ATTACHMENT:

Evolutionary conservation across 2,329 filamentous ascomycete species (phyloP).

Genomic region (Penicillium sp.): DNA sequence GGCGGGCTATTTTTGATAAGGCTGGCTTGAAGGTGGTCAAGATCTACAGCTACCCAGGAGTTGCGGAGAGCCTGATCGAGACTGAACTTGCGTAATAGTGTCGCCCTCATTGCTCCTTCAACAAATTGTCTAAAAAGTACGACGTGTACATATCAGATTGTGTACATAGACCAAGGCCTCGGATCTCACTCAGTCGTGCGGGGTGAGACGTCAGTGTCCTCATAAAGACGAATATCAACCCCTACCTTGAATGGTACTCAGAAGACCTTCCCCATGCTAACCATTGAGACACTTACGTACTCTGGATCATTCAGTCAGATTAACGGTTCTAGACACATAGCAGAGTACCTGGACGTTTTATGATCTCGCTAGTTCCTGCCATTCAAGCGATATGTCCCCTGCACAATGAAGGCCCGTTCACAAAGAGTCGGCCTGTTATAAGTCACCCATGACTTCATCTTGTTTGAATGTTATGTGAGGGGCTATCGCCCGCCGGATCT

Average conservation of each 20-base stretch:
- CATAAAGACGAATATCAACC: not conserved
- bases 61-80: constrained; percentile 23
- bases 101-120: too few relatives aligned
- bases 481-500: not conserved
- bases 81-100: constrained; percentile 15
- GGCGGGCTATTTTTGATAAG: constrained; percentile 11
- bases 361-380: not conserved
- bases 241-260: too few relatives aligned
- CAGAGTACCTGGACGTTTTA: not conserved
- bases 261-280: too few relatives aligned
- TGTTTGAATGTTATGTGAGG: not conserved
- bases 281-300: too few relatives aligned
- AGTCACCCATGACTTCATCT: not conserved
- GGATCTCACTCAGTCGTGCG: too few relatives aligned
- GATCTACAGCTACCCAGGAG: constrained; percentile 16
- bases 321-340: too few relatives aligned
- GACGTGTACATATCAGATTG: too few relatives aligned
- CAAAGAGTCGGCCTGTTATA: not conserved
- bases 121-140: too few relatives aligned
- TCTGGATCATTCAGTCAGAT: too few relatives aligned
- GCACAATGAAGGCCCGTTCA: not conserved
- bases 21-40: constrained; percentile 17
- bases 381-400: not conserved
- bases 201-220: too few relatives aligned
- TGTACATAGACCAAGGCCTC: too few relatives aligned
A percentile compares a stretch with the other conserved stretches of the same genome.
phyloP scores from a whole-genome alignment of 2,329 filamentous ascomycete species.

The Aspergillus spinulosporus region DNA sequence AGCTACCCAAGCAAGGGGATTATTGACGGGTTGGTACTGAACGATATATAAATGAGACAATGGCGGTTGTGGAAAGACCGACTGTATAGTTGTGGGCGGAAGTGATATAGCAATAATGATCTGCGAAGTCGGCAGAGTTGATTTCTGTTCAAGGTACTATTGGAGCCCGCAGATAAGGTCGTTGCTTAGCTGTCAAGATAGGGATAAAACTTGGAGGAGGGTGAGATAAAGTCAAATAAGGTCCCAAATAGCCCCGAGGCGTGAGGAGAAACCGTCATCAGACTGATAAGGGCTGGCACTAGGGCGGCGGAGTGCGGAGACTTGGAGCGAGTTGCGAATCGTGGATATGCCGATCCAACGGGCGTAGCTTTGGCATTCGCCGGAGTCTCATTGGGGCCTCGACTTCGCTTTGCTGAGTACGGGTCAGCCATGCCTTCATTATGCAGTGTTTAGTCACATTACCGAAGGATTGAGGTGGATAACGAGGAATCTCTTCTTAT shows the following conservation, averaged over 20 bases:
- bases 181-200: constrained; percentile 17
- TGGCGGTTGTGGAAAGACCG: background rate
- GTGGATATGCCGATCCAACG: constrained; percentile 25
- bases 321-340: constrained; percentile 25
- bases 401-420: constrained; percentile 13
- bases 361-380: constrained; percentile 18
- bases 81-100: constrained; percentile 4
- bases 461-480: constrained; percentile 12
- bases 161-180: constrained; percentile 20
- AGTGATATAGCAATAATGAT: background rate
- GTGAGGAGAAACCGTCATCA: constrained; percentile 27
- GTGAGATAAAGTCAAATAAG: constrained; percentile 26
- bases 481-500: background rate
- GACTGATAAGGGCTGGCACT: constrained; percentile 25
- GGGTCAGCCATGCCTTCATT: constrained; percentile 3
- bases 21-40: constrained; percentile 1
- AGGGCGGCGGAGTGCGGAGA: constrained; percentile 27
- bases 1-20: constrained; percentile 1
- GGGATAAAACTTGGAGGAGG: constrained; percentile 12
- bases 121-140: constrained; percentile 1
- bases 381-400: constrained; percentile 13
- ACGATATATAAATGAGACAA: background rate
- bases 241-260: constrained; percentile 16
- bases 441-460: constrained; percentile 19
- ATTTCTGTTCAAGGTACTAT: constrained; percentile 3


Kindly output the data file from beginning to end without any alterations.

Evolutionary conservation across 2,329 filamentous ascomycete species (phyloP).

Genomic region (Penicillium sp.): DNA sequence GGCGGGCTATTTTTGATAAGGCTGGCTTGAAGGTGGTCAAGATCTACAGCTACCCAGGAGTTGCGGAGAGCCTGATCGAGACTGAACTTGCGTAATAGTGTCGCCCTCATTGCTCCTTCAACAAATTGTCTAAAAAGTACGACGTGTACATATCAGATTGTGTACATAGACCAAGGCCTCGGATCTCACTCAGTCGTGCGGGGTGAGACGTCAGTGTCCTCATAAAGACGAATATCAACCCCTACCTTGAATGGTACTCAGAAGACCTTCCCCATGCTAACCATTGAGACACTTACGTACTCTGGATCATTCAGTCAGATTAACGGTTCTAGACACATAGCAGAGTACCTGGACGTTTTATGATCTCGCTAGTTCCTGCCATTCAAGCGATATGTCCCCTGCACAATGAAGGCCCGTTCACAAAGAGTCGGCCTGTTATAAGTCACCCATGACTTCATCTTGTTTGAATGTTATGTGAGGGGCTATCGCCCGCCGGATCT

Average conservation of each 20-base stretch:
- CATAAAGACGAATATCAACC: not conserved
- bases 61-80: constrained; percentile 23
- bases 101-120: too few relatives aligned
- bases 481-500: not conserved
- bases 81-100: constrained; percentile 15
- GGCGGGCTATTTTTGATAAG: constrained; percentile 11
- bases 361-380: not conserved
- bases 241-260: too few relatives aligned
- CAGAGTACCTGGACGTTTTA: not conserved
- bases 261-280: too few relatives aligned
- TGTTTGAATGTTATGTGAGG: not conserved
- bases 281-300: too few relatives aligned
- AGTCACCCATGACTTCATCT: not conserved
- GGATCTCACTCAGTCGTGCG: too few relatives aligned
- GATCTACAGCTACCCAGGAG: constrained; percentile 16
- bases 321-340: too few relatives aligned
- GACGTGTACATATCAGATTG: too few relatives aligned
- CAAAGAGTCGGCCTGTTATA: not conserved
- bases 121-140: too few relatives aligned
- TCTGGATCATTCAGTCAGAT: too few relatives aligned
- GCACAATGAAGGCCCGTTCA: not conserved
- bases 21-40: constrained; percentile 17
- bases 381-400: not conserved
- bases 201-220: too few relatives aligned
- TGTACATAGACCAAGGCCTC: too few relatives aligned
A percentile compares a stretch with the other conserved stretches of the same genome.
phyloP scores from a whole-genome alignment of 2,329 filamentous ascomycete species.

The Aspergillus spinulosporus region DNA sequence AGCTACCCAAGCAAGGGGATTATTGACGGGTTGGTACTGAACGATATATAAATGAGACAATGGCGGTTGTGGAAAGACCGACTGTATAGTTGTGGGCGGAAGTGATATAGCAATAATGATCTGCGAAGTCGGCAGAGTTGATTTCTGTTCAAGGTACTATTGGAGCCCGCAGATAAGGTCGTTGCTTAGCTGTCAAGATAGGGATAAAACTTGGAGGAGGGTGAGATAAAGTCAAATAAGGTCCCAAATAGCCCCGAGGCGTGAGGAGAAACCGTCATCAGACTGATAAGGGCTGGCACTAGGGCGGCGGAGTGCGGAGACTTGGAGCGAGTTGCGAATCGTGGATATGCCGATCCAACGGGCGTAGCTTTGGCATTCGCCGGAGTCTCATTGGGGCCTCGACTTCGCTTTGCTGAGTACGGGTCAGCCATGCCTTCATTATGCAGTGTTTAGTCACATTACCGAAGGATTGAGGTGGATAACGAGGAATCTCTTCTTAT shows the following conservation, averaged over 20 bases:
- bases 181-200: constrained; percentile 17
- TGGCGGTTGTGGAAAGACCG: background rate
- GTGGATATGCCGATCCAACG: constrained; percentile 25
- bases 321-340: constrained; percentile 25
- bases 401-420: constrained; percentile 13
- bases 361-380: constrained; percentile 18
- bases 81-100: constrained; percentile 4
- bases 461-480: constrained; percentile 12
- bases 161-180: constrained; percentile 20
- AGTGATATAGCAATAATGAT: background rate
- GTGAGGAGAAACCGTCATCA: constrained; percentile 27
- GTGAGATAAAGTCAAATAAG: constrained; percentile 26
- bases 481-500: background rate
- GACTGATAAGGGCTGGCACT: constrained; percentile 25
- GGGTCAGCCATGCCTTCATT: constrained; percentile 3
- bases 21-40: constrained; percentile 1
- AGGGCGGCGGAGTGCGGAGA: constrained; percentile 27
- bases 1-20: constrained; percentile 1
- GGGATAAAACTTGGAGGAGG: constrained; percentile 12
- bases 121-140: constrained; percentile 1
- bases 381-400: constrained; percentile 13
- ACGATATATAAATGAGACAA: background rate
- bases 241-260: constrained; percentile 16
- bases 441-460: constrained; percentile 19
- ATTTCTGTTCAAGGTACTAT: constrained; percentile 3